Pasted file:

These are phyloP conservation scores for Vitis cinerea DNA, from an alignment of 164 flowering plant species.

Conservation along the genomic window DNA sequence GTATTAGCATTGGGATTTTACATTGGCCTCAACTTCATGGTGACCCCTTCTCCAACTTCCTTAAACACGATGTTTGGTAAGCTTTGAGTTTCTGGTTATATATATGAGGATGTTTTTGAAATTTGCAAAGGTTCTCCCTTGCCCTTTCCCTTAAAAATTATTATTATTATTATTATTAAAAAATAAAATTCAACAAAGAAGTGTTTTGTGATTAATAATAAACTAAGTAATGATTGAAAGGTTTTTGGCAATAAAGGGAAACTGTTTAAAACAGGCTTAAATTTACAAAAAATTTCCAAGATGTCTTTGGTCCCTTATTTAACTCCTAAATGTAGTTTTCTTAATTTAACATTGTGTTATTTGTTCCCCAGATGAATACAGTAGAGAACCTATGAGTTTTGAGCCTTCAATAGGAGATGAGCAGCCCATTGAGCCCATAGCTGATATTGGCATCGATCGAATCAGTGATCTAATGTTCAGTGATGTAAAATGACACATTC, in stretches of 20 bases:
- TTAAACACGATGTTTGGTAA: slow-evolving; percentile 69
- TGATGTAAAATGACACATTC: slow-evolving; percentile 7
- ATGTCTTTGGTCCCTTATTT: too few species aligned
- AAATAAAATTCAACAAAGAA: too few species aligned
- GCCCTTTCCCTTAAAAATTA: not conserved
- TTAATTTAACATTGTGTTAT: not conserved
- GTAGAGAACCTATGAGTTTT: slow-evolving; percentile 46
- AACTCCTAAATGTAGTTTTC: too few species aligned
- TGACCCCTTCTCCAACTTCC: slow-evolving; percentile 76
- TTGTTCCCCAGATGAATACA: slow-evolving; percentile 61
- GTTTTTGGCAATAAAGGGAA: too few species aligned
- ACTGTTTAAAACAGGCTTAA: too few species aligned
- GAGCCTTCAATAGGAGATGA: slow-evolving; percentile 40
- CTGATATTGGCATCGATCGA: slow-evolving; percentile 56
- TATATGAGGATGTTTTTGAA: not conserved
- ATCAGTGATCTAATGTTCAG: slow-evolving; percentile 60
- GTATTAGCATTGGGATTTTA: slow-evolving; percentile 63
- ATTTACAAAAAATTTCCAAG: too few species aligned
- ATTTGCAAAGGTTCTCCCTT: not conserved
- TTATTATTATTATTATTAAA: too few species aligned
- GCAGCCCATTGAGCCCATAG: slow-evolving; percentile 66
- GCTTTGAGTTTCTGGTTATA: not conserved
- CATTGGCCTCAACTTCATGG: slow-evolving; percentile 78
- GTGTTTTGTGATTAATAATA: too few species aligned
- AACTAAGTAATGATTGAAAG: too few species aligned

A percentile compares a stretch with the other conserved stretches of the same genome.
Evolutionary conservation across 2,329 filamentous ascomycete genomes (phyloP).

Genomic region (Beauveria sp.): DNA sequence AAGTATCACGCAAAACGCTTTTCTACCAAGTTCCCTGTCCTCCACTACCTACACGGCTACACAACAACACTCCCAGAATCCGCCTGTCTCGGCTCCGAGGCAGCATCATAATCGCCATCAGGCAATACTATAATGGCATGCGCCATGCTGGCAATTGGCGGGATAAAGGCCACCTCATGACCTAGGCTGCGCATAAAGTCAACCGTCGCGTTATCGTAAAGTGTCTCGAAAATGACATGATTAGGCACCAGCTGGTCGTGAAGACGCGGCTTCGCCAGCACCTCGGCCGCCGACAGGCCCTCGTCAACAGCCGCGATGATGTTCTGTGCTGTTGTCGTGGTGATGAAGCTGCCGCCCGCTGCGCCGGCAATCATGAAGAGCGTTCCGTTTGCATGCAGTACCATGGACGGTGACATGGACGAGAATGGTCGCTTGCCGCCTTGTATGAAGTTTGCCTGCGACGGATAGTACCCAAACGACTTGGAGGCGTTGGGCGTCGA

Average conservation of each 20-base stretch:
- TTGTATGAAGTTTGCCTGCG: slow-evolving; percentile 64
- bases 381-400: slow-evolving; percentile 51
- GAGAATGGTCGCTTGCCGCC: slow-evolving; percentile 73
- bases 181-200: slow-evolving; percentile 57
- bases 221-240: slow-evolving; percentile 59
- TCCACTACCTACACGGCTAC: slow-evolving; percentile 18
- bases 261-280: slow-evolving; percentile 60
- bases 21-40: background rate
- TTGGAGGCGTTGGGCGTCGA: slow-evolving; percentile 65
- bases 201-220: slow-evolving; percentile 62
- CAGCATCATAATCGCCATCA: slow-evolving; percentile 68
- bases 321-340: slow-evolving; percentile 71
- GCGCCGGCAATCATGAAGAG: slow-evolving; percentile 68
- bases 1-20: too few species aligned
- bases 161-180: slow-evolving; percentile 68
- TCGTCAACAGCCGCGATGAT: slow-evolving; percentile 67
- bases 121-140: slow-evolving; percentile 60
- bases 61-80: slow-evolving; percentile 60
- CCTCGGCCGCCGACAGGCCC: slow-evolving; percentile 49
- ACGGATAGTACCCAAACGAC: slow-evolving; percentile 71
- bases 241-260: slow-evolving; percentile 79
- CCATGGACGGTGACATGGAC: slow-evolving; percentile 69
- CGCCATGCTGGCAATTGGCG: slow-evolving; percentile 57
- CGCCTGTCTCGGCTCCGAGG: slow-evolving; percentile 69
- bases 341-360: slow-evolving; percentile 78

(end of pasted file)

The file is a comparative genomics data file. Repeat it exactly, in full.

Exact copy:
These are phyloP conservation scores for Vitis cinerea DNA, from an alignment of 164 flowering plant species.

Conservation along the genomic window DNA sequence GTATTAGCATTGGGATTTTACATTGGCCTCAACTTCATGGTGACCCCTTCTCCAACTTCCTTAAACACGATGTTTGGTAAGCTTTGAGTTTCTGGTTATATATATGAGGATGTTTTTGAAATTTGCAAAGGTTCTCCCTTGCCCTTTCCCTTAAAAATTATTATTATTATTATTATTAAAAAATAAAATTCAACAAAGAAGTGTTTTGTGATTAATAATAAACTAAGTAATGATTGAAAGGTTTTTGGCAATAAAGGGAAACTGTTTAAAACAGGCTTAAATTTACAAAAAATTTCCAAGATGTCTTTGGTCCCTTATTTAACTCCTAAATGTAGTTTTCTTAATTTAACATTGTGTTATTTGTTCCCCAGATGAATACAGTAGAGAACCTATGAGTTTTGAGCCTTCAATAGGAGATGAGCAGCCCATTGAGCCCATAGCTGATATTGGCATCGATCGAATCAGTGATCTAATGTTCAGTGATGTAAAATGACACATTC, in stretches of 20 bases:
- TTAAACACGATGTTTGGTAA: slow-evolving; percentile 69
- TGATGTAAAATGACACATTC: slow-evolving; percentile 7
- ATGTCTTTGGTCCCTTATTT: too few species aligned
- AAATAAAATTCAACAAAGAA: too few species aligned
- GCCCTTTCCCTTAAAAATTA: not conserved
- TTAATTTAACATTGTGTTAT: not conserved
- GTAGAGAACCTATGAGTTTT: slow-evolving; percentile 46
- AACTCCTAAATGTAGTTTTC: too few species aligned
- TGACCCCTTCTCCAACTTCC: slow-evolving; percentile 76
- TTGTTCCCCAGATGAATACA: slow-evolving; percentile 61
- GTTTTTGGCAATAAAGGGAA: too few species aligned
- ACTGTTTAAAACAGGCTTAA: too few species aligned
- GAGCCTTCAATAGGAGATGA: slow-evolving; percentile 40
- CTGATATTGGCATCGATCGA: slow-evolving; percentile 56
- TATATGAGGATGTTTTTGAA: not conserved
- ATCAGTGATCTAATGTTCAG: slow-evolving; percentile 60
- GTATTAGCATTGGGATTTTA: slow-evolving; percentile 63
- ATTTACAAAAAATTTCCAAG: too few species aligned
- ATTTGCAAAGGTTCTCCCTT: not conserved
- TTATTATTATTATTATTAAA: too few species aligned
- GCAGCCCATTGAGCCCATAG: slow-evolving; percentile 66
- GCTTTGAGTTTCTGGTTATA: not conserved
- CATTGGCCTCAACTTCATGG: slow-evolving; percentile 78
- GTGTTTTGTGATTAATAATA: too few species aligned
- AACTAAGTAATGATTGAAAG: too few species aligned

A percentile compares a stretch with the other conserved stretches of the same genome.
Evolutionary conservation across 2,329 filamentous ascomycete genomes (phyloP).

Genomic region (Beauveria sp.): DNA sequence AAGTATCACGCAAAACGCTTTTCTACCAAGTTCCCTGTCCTCCACTACCTACACGGCTACACAACAACACTCCCAGAATCCGCCTGTCTCGGCTCCGAGGCAGCATCATAATCGCCATCAGGCAATACTATAATGGCATGCGCCATGCTGGCAATTGGCGGGATAAAGGCCACCTCATGACCTAGGCTGCGCATAAAGTCAACCGTCGCGTTATCGTAAAGTGTCTCGAAAATGACATGATTAGGCACCAGCTGGTCGTGAAGACGCGGCTTCGCCAGCACCTCGGCCGCCGACAGGCCCTCGTCAACAGCCGCGATGATGTTCTGTGCTGTTGTCGTGGTGATGAAGCTGCCGCCCGCTGCGCCGGCAATCATGAAGAGCGTTCCGTTTGCATGCAGTACCATGGACGGTGACATGGACGAGAATGGTCGCTTGCCGCCTTGTATGAAGTTTGCCTGCGACGGATAGTACCCAAACGACTTGGAGGCGTTGGGCGTCGA

Average conservation of each 20-base stretch:
- TTGTATGAAGTTTGCCTGCG: slow-evolving; percentile 64
- bases 381-400: slow-evolving; percentile 51
- GAGAATGGTCGCTTGCCGCC: slow-evolving; percentile 73
- bases 181-200: slow-evolving; percentile 57
- bases 221-240: slow-evolving; percentile 59
- TCCACTACCTACACGGCTAC: slow-evolving; percentile 18
- bases 261-280: slow-evolving; percentile 60
- bases 21-40: background rate
- TTGGAGGCGTTGGGCGTCGA: slow-evolving; percentile 65
- bases 201-220: slow-evolving; percentile 62
- CAGCATCATAATCGCCATCA: slow-evolving; percentile 68
- bases 321-340: slow-evolving; percentile 71
- GCGCCGGCAATCATGAAGAG: slow-evolving; percentile 68
- bases 1-20: too few species aligned
- bases 161-180: slow-evolving; percentile 68
- TCGTCAACAGCCGCGATGAT: slow-evolving; percentile 67
- bases 121-140: slow-evolving; percentile 60
- bases 61-80: slow-evolving; percentile 60
- CCTCGGCCGCCGACAGGCCC: slow-evolving; percentile 49
- ACGGATAGTACCCAAACGAC: slow-evolving; percentile 71
- bases 241-260: slow-evolving; percentile 79
- CCATGGACGGTGACATGGAC: slow-evolving; percentile 69
- CGCCATGCTGGCAATTGGCG: slow-evolving; percentile 57
- CGCCTGTCTCGGCTCCGAGG: slow-evolving; percentile 69
- bases 341-360: slow-evolving; percentile 78